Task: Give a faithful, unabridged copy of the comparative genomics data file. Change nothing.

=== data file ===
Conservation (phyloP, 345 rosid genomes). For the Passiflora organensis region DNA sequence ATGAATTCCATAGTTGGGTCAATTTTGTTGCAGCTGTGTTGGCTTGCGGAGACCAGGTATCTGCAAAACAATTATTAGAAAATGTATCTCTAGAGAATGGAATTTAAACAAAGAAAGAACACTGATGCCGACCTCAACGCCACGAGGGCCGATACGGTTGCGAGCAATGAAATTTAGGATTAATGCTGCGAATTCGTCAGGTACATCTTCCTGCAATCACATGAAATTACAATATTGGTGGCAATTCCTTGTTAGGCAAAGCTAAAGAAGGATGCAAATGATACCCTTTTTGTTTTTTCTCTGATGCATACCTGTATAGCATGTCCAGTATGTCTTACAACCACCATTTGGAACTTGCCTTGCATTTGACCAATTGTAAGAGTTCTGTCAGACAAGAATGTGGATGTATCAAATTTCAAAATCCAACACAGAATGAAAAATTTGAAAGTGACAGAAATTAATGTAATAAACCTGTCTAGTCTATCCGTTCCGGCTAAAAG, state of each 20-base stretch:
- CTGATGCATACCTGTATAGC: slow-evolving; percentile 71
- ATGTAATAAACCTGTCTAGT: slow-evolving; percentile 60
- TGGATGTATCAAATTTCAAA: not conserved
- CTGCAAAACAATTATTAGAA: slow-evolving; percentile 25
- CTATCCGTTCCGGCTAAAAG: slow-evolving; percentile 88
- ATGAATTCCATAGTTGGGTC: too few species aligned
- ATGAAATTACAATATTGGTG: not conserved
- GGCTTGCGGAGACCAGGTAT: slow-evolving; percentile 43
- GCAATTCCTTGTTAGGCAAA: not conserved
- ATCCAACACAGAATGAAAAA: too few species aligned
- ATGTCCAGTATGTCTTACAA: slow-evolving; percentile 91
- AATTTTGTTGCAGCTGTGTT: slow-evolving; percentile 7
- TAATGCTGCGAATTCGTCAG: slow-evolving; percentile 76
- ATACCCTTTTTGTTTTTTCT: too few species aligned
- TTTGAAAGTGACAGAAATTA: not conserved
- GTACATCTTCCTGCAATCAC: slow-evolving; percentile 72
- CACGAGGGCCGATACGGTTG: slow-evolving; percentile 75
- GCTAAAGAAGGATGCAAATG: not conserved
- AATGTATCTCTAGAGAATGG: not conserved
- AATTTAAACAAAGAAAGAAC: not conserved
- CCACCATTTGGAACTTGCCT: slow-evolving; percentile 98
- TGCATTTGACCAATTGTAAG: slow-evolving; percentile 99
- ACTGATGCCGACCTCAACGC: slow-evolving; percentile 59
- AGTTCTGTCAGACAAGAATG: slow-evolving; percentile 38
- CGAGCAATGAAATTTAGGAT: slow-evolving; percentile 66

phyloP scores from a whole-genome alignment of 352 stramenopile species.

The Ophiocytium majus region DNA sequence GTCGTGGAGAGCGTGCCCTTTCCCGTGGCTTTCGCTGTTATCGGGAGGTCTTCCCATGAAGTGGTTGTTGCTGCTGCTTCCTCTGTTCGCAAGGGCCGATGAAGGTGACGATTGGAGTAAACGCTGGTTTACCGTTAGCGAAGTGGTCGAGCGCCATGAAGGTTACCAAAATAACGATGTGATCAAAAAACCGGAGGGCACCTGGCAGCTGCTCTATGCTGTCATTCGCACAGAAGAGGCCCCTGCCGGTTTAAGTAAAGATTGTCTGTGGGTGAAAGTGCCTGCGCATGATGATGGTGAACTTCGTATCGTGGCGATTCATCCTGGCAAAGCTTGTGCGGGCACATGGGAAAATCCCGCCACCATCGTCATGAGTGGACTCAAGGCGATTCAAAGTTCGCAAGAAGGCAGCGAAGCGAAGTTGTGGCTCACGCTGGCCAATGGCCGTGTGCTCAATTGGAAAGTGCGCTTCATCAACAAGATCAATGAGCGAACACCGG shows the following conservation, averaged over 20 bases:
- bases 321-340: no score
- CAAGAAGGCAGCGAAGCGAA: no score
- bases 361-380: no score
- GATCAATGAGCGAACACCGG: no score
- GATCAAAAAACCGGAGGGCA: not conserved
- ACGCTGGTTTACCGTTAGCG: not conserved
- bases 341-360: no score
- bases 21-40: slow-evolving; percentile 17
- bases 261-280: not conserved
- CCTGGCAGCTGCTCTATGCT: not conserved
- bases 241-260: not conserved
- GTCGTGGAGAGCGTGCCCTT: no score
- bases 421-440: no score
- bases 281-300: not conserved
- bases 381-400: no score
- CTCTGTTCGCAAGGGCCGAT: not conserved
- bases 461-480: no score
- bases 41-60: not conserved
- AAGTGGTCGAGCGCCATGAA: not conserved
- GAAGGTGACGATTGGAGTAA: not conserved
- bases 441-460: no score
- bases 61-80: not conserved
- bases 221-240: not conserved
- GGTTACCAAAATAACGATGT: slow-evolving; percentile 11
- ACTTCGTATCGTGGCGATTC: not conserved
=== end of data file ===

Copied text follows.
Conservation (phyloP, 345 rosid genomes). For the Passiflora organensis region DNA sequence ATGAATTCCATAGTTGGGTCAATTTTGTTGCAGCTGTGTTGGCTTGCGGAGACCAGGTATCTGCAAAACAATTATTAGAAAATGTATCTCTAGAGAATGGAATTTAAACAAAGAAAGAACACTGATGCCGACCTCAACGCCACGAGGGCCGATACGGTTGCGAGCAATGAAATTTAGGATTAATGCTGCGAATTCGTCAGGTACATCTTCCTGCAATCACATGAAATTACAATATTGGTGGCAATTCCTTGTTAGGCAAAGCTAAAGAAGGATGCAAATGATACCCTTTTTGTTTTTTCTCTGATGCATACCTGTATAGCATGTCCAGTATGTCTTACAACCACCATTTGGAACTTGCCTTGCATTTGACCAATTGTAAGAGTTCTGTCAGACAAGAATGTGGATGTATCAAATTTCAAAATCCAACACAGAATGAAAAATTTGAAAGTGACAGAAATTAATGTAATAAACCTGTCTAGTCTATCCGTTCCGGCTAAAAG, state of each 20-base stretch:
- CTGATGCATACCTGTATAGC: slow-evolving; percentile 71
- ATGTAATAAACCTGTCTAGT: slow-evolving; percentile 60
- TGGATGTATCAAATTTCAAA: not conserved
- CTGCAAAACAATTATTAGAA: slow-evolving; percentile 25
- CTATCCGTTCCGGCTAAAAG: slow-evolving; percentile 88
- ATGAATTCCATAGTTGGGTC: too few species aligned
- ATGAAATTACAATATTGGTG: not conserved
- GGCTTGCGGAGACCAGGTAT: slow-evolving; percentile 43
- GCAATTCCTTGTTAGGCAAA: not conserved
- ATCCAACACAGAATGAAAAA: too few species aligned
- ATGTCCAGTATGTCTTACAA: slow-evolving; percentile 91
- AATTTTGTTGCAGCTGTGTT: slow-evolving; percentile 7
- TAATGCTGCGAATTCGTCAG: slow-evolving; percentile 76
- ATACCCTTTTTGTTTTTTCT: too few species aligned
- TTTGAAAGTGACAGAAATTA: not conserved
- GTACATCTTCCTGCAATCAC: slow-evolving; percentile 72
- CACGAGGGCCGATACGGTTG: slow-evolving; percentile 75
- GCTAAAGAAGGATGCAAATG: not conserved
- AATGTATCTCTAGAGAATGG: not conserved
- AATTTAAACAAAGAAAGAAC: not conserved
- CCACCATTTGGAACTTGCCT: slow-evolving; percentile 98
- TGCATTTGACCAATTGTAAG: slow-evolving; percentile 99
- ACTGATGCCGACCTCAACGC: slow-evolving; percentile 59
- AGTTCTGTCAGACAAGAATG: slow-evolving; percentile 38
- CGAGCAATGAAATTTAGGAT: slow-evolving; percentile 66

phyloP scores from a whole-genome alignment of 352 stramenopile species.

The Ophiocytium majus region DNA sequence GTCGTGGAGAGCGTGCCCTTTCCCGTGGCTTTCGCTGTTATCGGGAGGTCTTCCCATGAAGTGGTTGTTGCTGCTGCTTCCTCTGTTCGCAAGGGCCGATGAAGGTGACGATTGGAGTAAACGCTGGTTTACCGTTAGCGAAGTGGTCGAGCGCCATGAAGGTTACCAAAATAACGATGTGATCAAAAAACCGGAGGGCACCTGGCAGCTGCTCTATGCTGTCATTCGCACAGAAGAGGCCCCTGCCGGTTTAAGTAAAGATTGTCTGTGGGTGAAAGTGCCTGCGCATGATGATGGTGAACTTCGTATCGTGGCGATTCATCCTGGCAAAGCTTGTGCGGGCACATGGGAAAATCCCGCCACCATCGTCATGAGTGGACTCAAGGCGATTCAAAGTTCGCAAGAAGGCAGCGAAGCGAAGTTGTGGCTCACGCTGGCCAATGGCCGTGTGCTCAATTGGAAAGTGCGCTTCATCAACAAGATCAATGAGCGAACACCGG shows the following conservation, averaged over 20 bases:
- bases 321-340: no score
- CAAGAAGGCAGCGAAGCGAA: no score
- bases 361-380: no score
- GATCAATGAGCGAACACCGG: no score
- GATCAAAAAACCGGAGGGCA: not conserved
- ACGCTGGTTTACCGTTAGCG: not conserved
- bases 341-360: no score
- bases 21-40: slow-evolving; percentile 17
- bases 261-280: not conserved
- CCTGGCAGCTGCTCTATGCT: not conserved
- bases 241-260: not conserved
- GTCGTGGAGAGCGTGCCCTT: no score
- bases 421-440: no score
- bases 281-300: not conserved
- bases 381-400: no score
- CTCTGTTCGCAAGGGCCGAT: not conserved
- bases 461-480: no score
- bases 41-60: not conserved
- AAGTGGTCGAGCGCCATGAA: not conserved
- GAAGGTGACGATTGGAGTAA: not conserved
- bases 441-460: no score
- bases 61-80: not conserved
- bases 221-240: not conserved
- GGTTACCAAAATAACGATGT: slow-evolving; percentile 11
- ACTTCGTATCGTGGCGATTC: not conserved